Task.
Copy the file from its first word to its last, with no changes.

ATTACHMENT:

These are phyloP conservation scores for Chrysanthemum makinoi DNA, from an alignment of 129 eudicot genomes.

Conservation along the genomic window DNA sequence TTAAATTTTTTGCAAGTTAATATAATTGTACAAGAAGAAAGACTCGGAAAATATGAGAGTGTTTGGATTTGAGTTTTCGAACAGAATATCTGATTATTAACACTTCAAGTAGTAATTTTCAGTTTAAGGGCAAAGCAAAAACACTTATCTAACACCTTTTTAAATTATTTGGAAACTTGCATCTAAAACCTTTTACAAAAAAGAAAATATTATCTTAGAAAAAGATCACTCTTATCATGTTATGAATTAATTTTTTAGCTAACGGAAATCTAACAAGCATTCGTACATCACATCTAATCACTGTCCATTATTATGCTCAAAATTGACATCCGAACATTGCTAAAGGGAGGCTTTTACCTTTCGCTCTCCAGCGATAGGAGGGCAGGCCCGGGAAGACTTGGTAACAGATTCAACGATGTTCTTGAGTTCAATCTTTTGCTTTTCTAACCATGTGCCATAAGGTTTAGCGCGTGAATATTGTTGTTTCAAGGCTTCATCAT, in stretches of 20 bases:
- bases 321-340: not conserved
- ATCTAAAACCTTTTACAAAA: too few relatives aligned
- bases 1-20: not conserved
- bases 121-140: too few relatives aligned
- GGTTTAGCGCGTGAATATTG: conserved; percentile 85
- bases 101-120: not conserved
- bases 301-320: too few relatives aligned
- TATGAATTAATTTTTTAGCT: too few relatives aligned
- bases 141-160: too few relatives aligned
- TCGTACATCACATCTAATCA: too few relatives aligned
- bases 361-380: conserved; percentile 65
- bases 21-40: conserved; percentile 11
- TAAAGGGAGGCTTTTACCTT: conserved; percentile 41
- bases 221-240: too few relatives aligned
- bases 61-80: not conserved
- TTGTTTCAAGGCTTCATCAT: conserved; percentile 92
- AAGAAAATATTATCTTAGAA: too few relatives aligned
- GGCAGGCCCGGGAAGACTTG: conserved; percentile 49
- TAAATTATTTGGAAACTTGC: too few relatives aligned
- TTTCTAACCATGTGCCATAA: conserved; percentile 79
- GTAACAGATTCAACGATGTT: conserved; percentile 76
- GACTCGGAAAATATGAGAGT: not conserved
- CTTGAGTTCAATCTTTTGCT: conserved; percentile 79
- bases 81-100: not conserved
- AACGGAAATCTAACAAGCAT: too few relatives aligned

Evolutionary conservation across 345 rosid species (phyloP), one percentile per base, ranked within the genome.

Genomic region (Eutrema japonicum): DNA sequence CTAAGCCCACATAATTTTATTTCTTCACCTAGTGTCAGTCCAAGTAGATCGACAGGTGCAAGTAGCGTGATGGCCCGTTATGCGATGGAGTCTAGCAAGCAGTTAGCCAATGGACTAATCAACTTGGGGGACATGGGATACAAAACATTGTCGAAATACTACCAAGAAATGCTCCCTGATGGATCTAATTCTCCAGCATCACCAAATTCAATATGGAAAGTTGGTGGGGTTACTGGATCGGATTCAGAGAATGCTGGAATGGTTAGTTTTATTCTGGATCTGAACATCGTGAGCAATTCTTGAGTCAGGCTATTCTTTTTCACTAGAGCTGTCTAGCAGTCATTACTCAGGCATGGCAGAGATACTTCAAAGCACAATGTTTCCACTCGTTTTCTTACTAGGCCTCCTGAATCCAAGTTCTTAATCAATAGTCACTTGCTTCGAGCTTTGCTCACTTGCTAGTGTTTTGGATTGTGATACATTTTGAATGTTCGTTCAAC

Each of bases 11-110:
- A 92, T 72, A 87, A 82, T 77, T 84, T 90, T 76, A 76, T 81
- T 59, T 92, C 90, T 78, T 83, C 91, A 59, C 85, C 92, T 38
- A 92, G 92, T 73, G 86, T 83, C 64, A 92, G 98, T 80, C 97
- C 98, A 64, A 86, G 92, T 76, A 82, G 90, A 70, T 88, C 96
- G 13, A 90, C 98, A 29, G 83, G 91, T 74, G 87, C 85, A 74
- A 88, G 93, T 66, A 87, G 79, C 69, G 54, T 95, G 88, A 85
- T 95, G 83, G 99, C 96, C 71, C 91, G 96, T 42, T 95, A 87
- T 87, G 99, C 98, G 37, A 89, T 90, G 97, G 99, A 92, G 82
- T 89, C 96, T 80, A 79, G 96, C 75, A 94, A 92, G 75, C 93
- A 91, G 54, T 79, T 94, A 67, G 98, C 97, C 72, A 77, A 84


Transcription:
These are phyloP conservation scores for Chrysanthemum makinoi DNA, from an alignment of 129 eudicot genomes.

Conservation along the genomic window DNA sequence TTAAATTTTTTGCAAGTTAATATAATTGTACAAGAAGAAAGACTCGGAAAATATGAGAGTGTTTGGATTTGAGTTTTCGAACAGAATATCTGATTATTAACACTTCAAGTAGTAATTTTCAGTTTAAGGGCAAAGCAAAAACACTTATCTAACACCTTTTTAAATTATTTGGAAACTTGCATCTAAAACCTTTTACAAAAAAGAAAATATTATCTTAGAAAAAGATCACTCTTATCATGTTATGAATTAATTTTTTAGCTAACGGAAATCTAACAAGCATTCGTACATCACATCTAATCACTGTCCATTATTATGCTCAAAATTGACATCCGAACATTGCTAAAGGGAGGCTTTTACCTTTCGCTCTCCAGCGATAGGAGGGCAGGCCCGGGAAGACTTGGTAACAGATTCAACGATGTTCTTGAGTTCAATCTTTTGCTTTTCTAACCATGTGCCATAAGGTTTAGCGCGTGAATATTGTTGTTTCAAGGCTTCATCAT, in stretches of 20 bases:
- bases 321-340: not conserved
- ATCTAAAACCTTTTACAAAA: too few relatives aligned
- bases 1-20: not conserved
- bases 121-140: too few relatives aligned
- GGTTTAGCGCGTGAATATTG: conserved; percentile 85
- bases 101-120: not conserved
- bases 301-320: too few relatives aligned
- TATGAATTAATTTTTTAGCT: too few relatives aligned
- bases 141-160: too few relatives aligned
- TCGTACATCACATCTAATCA: too few relatives aligned
- bases 361-380: conserved; percentile 65
- bases 21-40: conserved; percentile 11
- TAAAGGGAGGCTTTTACCTT: conserved; percentile 41
- bases 221-240: too few relatives aligned
- bases 61-80: not conserved
- TTGTTTCAAGGCTTCATCAT: conserved; percentile 92
- AAGAAAATATTATCTTAGAA: too few relatives aligned
- GGCAGGCCCGGGAAGACTTG: conserved; percentile 49
- TAAATTATTTGGAAACTTGC: too few relatives aligned
- TTTCTAACCATGTGCCATAA: conserved; percentile 79
- GTAACAGATTCAACGATGTT: conserved; percentile 76
- GACTCGGAAAATATGAGAGT: not conserved
- CTTGAGTTCAATCTTTTGCT: conserved; percentile 79
- bases 81-100: not conserved
- AACGGAAATCTAACAAGCAT: too few relatives aligned

Evolutionary conservation across 345 rosid species (phyloP), one percentile per base, ranked within the genome.

Genomic region (Eutrema japonicum): DNA sequence CTAAGCCCACATAATTTTATTTCTTCACCTAGTGTCAGTCCAAGTAGATCGACAGGTGCAAGTAGCGTGATGGCCCGTTATGCGATGGAGTCTAGCAAGCAGTTAGCCAATGGACTAATCAACTTGGGGGACATGGGATACAAAACATTGTCGAAATACTACCAAGAAATGCTCCCTGATGGATCTAATTCTCCAGCATCACCAAATTCAATATGGAAAGTTGGTGGGGTTACTGGATCGGATTCAGAGAATGCTGGAATGGTTAGTTTTATTCTGGATCTGAACATCGTGAGCAATTCTTGAGTCAGGCTATTCTTTTTCACTAGAGCTGTCTAGCAGTCATTACTCAGGCATGGCAGAGATACTTCAAAGCACAATGTTTCCACTCGTTTTCTTACTAGGCCTCCTGAATCCAAGTTCTTAATCAATAGTCACTTGCTTCGAGCTTTGCTCACTTGCTAGTGTTTTGGATTGTGATACATTTTGAATGTTCGTTCAAC

Each of bases 11-110:
- A 92, T 72, A 87, A 82, T 77, T 84, T 90, T 76, A 76, T 81
- T 59, T 92, C 90, T 78, T 83, C 91, A 59, C 85, C 92, T 38
- A 92, G 92, T 73, G 86, T 83, C 64, A 92, G 98, T 80, C 97
- C 98, A 64, A 86, G 92, T 76, A 82, G 90, A 70, T 88, C 96
- G 13, A 90, C 98, A 29, G 83, G 91, T 74, G 87, C 85, A 74
- A 88, G 93, T 66, A 87, G 79, C 69, G 54, T 95, G 88, A 85
- T 95, G 83, G 99, C 96, C 71, C 91, G 96, T 42, T 95, A 87
- T 87, G 99, C 98, G 37, A 89, T 90, G 97, G 99, A 92, G 82
- T 89, C 96, T 80, A 79, G 96, C 75, A 94, A 92, G 75, C 93
- A 91, G 54, T 79, T 94, A 67, G 98, C 97, C 72, A 77, A 84